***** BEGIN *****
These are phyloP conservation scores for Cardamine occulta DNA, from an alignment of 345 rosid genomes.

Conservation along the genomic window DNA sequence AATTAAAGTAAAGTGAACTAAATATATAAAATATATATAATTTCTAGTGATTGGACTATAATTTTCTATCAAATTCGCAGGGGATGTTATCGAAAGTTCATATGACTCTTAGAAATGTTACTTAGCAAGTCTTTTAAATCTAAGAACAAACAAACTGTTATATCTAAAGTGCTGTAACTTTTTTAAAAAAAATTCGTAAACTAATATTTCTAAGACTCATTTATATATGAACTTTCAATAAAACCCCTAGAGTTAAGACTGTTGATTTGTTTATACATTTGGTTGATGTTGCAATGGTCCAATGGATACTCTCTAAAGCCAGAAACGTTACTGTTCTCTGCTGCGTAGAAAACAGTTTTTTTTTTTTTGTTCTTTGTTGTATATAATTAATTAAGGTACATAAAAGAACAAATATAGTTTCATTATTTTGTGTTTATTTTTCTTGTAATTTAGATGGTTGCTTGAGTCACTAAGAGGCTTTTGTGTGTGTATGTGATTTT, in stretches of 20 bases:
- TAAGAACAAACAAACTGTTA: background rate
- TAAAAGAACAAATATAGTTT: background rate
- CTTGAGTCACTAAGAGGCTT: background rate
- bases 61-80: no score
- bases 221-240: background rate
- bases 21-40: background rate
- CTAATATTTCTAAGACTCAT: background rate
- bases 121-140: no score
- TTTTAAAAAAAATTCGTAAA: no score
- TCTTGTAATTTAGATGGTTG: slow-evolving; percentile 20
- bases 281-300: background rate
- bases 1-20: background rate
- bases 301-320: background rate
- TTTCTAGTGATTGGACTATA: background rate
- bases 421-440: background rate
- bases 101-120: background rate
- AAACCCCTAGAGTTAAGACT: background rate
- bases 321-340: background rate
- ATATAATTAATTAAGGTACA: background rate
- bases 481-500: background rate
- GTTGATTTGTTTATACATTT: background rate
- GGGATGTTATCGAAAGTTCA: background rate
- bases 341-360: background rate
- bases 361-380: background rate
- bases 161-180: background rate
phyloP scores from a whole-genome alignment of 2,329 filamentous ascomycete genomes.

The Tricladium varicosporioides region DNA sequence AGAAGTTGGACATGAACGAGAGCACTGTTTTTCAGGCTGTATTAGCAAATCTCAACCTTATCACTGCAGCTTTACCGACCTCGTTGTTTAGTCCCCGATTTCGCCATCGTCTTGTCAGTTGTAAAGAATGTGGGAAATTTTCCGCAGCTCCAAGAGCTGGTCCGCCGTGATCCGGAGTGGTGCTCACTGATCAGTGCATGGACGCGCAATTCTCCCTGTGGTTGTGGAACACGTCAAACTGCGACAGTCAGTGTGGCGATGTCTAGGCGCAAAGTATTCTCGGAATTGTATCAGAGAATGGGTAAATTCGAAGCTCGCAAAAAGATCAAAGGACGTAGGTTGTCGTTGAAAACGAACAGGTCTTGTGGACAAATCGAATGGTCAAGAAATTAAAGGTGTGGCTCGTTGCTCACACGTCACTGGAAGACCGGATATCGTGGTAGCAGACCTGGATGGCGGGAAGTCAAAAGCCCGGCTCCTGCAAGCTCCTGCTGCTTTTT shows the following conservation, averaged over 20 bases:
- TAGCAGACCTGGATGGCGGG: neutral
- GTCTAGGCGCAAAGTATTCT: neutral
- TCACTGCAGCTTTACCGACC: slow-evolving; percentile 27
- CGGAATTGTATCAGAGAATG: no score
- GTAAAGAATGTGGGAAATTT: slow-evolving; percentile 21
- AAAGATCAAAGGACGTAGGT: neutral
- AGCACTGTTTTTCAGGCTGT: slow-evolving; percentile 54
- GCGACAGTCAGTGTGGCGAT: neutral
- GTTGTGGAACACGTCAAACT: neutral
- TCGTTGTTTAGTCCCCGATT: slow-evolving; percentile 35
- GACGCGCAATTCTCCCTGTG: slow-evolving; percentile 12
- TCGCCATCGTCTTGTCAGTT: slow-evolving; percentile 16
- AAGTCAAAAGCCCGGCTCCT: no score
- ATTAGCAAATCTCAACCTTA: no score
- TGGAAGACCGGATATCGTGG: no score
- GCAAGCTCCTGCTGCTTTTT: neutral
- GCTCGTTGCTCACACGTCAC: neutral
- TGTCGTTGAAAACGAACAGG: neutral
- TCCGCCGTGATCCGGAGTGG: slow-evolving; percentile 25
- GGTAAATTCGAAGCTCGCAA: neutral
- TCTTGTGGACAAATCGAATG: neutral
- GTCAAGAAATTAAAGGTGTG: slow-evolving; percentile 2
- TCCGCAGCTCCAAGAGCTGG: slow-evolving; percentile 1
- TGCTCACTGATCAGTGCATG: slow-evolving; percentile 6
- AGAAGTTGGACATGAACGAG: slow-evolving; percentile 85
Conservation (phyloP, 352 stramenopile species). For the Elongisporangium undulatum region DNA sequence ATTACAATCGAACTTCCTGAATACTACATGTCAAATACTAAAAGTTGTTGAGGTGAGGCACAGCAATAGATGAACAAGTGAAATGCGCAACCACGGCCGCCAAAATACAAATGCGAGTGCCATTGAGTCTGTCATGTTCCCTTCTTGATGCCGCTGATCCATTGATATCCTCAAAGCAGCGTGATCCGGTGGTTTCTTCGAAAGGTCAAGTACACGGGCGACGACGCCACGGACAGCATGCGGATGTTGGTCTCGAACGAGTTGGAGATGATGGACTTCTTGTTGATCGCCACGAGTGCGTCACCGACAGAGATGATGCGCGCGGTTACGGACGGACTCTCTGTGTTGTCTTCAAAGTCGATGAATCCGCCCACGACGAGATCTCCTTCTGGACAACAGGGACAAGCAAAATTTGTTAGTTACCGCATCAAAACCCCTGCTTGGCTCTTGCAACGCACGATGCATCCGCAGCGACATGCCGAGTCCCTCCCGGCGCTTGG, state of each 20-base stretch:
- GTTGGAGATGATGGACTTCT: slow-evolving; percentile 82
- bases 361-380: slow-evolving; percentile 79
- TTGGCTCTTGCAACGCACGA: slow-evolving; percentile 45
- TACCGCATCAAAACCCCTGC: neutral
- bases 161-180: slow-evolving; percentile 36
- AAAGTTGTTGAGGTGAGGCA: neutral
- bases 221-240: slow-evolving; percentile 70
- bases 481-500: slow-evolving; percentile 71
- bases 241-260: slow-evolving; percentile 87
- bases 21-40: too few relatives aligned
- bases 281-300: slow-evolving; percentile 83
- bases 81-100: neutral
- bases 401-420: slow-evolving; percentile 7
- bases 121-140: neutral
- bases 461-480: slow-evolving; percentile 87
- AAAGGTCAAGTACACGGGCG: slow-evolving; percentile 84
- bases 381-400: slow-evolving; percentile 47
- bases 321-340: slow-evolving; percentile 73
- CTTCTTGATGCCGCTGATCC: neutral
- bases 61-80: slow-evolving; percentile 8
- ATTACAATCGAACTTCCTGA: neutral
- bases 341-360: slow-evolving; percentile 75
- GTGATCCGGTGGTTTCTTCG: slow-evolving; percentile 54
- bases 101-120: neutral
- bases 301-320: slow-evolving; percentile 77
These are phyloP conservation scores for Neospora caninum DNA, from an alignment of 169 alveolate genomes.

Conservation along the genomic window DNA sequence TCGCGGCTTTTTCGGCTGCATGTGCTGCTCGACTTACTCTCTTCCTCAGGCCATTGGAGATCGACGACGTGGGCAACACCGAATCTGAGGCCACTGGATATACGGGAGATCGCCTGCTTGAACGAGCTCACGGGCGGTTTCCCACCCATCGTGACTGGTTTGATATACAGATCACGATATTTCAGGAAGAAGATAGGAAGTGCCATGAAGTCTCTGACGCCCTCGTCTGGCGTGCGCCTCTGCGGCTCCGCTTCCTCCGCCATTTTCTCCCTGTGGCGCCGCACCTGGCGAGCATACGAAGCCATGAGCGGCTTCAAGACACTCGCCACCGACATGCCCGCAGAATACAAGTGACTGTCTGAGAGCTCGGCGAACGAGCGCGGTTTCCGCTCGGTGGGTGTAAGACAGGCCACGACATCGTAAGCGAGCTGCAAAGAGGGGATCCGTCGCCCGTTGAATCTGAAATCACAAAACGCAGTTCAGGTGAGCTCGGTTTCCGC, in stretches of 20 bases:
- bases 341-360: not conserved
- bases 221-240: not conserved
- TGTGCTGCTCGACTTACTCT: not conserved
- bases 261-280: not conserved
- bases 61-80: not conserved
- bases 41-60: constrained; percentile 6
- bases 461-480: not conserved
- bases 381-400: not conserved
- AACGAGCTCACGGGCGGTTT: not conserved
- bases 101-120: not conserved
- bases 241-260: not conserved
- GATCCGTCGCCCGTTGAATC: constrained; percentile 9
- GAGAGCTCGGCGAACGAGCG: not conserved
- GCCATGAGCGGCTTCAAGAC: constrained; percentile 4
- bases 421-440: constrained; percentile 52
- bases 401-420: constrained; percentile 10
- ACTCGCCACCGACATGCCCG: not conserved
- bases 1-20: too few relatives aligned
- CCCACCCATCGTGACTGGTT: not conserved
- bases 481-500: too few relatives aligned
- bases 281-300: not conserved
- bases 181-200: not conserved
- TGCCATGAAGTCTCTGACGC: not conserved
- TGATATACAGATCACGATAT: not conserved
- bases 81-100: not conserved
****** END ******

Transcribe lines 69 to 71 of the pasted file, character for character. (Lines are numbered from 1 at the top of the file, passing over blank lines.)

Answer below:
- bases 121-140: neutral
- bases 461-480: slow-evolving; percentile 87
- AAAGGTCAAGTACACGGGCG: slow-evolving; percentile 84